US, WASHINGTON (ORDO NEWS) — Coronavirus infection COVID-19 will spread uncontrollably in the world until two-thirds of the world’s population receive immunity from a new type of virus. The process can take about two years, scientists at the University of Minnesota calculated.
An expert group from the University of Minnesota’s Center for Infectious Disease Research and Policy in the United States has prepared a report saying that the coronavirus pandemic cannot be effectively controlled until most of the world’s population (about 75% of humanity) develops immunity to a new type of infection . This was reported on May 1 by Bloomberg.
Due to the ability to be transmitted by airborne droplets through human-to-human contact, the spread of the coronavirus is difficult to stop, despite the quarantine measures taken by the heads of state, the researchers stated. They recalled that COVID-19, unlike the flu, which caused most pandemics in the recent history of mankind, often does not cause visible symptoms, and people infect others without suspecting it.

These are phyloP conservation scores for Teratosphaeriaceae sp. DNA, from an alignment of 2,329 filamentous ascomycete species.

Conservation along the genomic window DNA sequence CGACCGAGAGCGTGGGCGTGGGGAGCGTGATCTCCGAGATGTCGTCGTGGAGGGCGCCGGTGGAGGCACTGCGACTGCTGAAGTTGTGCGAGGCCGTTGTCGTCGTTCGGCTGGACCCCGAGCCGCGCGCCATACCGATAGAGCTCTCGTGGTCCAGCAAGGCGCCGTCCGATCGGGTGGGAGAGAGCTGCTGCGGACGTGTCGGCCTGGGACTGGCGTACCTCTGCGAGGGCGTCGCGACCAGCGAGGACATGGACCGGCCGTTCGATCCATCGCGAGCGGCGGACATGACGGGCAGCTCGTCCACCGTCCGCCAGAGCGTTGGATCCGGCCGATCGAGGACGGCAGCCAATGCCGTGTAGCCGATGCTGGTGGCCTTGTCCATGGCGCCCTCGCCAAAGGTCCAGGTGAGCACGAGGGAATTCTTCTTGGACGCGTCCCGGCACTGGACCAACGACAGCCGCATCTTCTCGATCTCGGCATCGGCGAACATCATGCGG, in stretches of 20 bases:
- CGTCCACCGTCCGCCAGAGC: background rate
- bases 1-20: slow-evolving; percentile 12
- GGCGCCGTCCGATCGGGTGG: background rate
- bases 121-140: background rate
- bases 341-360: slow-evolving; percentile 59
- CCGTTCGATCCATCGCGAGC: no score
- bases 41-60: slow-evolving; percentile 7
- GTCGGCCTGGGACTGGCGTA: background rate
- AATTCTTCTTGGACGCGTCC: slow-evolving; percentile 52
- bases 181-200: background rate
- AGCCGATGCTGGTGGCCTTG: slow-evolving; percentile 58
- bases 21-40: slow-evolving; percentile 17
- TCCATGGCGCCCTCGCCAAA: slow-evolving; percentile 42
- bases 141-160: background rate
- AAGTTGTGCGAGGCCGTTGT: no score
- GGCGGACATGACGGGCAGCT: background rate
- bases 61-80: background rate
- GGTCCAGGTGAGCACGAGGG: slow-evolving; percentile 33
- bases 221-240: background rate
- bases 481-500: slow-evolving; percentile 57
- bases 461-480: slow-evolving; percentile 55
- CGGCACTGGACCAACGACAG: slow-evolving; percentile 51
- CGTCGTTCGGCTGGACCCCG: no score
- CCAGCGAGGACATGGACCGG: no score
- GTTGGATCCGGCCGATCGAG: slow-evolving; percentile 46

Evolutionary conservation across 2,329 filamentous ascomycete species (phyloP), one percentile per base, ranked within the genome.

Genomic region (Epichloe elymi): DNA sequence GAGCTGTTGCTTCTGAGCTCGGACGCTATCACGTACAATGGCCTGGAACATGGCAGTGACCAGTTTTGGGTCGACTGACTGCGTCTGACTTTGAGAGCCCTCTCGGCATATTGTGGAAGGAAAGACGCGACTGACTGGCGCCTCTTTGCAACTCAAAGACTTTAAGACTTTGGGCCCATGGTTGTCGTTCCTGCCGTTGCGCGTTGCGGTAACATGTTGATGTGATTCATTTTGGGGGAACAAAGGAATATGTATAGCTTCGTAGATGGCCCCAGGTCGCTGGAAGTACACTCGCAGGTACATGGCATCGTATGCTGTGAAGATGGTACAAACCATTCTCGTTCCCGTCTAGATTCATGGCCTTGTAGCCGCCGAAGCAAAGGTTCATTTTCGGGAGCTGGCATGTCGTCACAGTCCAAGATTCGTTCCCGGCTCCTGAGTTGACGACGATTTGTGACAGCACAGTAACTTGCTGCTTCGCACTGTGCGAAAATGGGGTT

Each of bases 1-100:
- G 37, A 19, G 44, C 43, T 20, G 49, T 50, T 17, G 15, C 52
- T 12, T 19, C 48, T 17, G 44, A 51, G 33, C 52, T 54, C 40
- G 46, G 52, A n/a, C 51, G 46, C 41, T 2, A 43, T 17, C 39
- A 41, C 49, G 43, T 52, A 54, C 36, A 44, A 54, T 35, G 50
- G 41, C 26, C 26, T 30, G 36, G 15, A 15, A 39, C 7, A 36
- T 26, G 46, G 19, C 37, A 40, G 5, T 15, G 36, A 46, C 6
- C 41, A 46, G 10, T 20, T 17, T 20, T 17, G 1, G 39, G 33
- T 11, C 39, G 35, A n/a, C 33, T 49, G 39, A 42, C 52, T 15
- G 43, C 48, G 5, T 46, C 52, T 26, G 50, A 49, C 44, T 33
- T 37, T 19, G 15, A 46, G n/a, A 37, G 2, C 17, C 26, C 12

The gradual removal of quarantine and the exceptions that country authorities make for the operation of manufacturing enterprises will lead to new waves of outbreaks of coronavirus, which means that the acute phase of a pandemic can last until 2022 and even longer, experts predict.
“Risk messages prepared by national governments should include the concept that the pandemic will not end soon and that people should be prepared for possible periodic outbreaks of the disease over the next two years,” the report said.
Currently, several groups of scientists in different countries are actively working on a vaccine against coronavirus. In particular, the American pharmaceutical company Gilead Sciences on April 29 reported that its drug remdesivir, which is considered by doctors as the first possible medicine for COVID-19, has shown effectiveness in treating patients with COVID-19.
A small amount of vaccine may be available as early as 2020, researchers from the University of Minnesota say, and this is good news: during outbreaks of atypical forms of viral diseases in 2009-2010, vaccines prevented up to 1.5 million infections and about 500 deaths in only USA, specified in the report.
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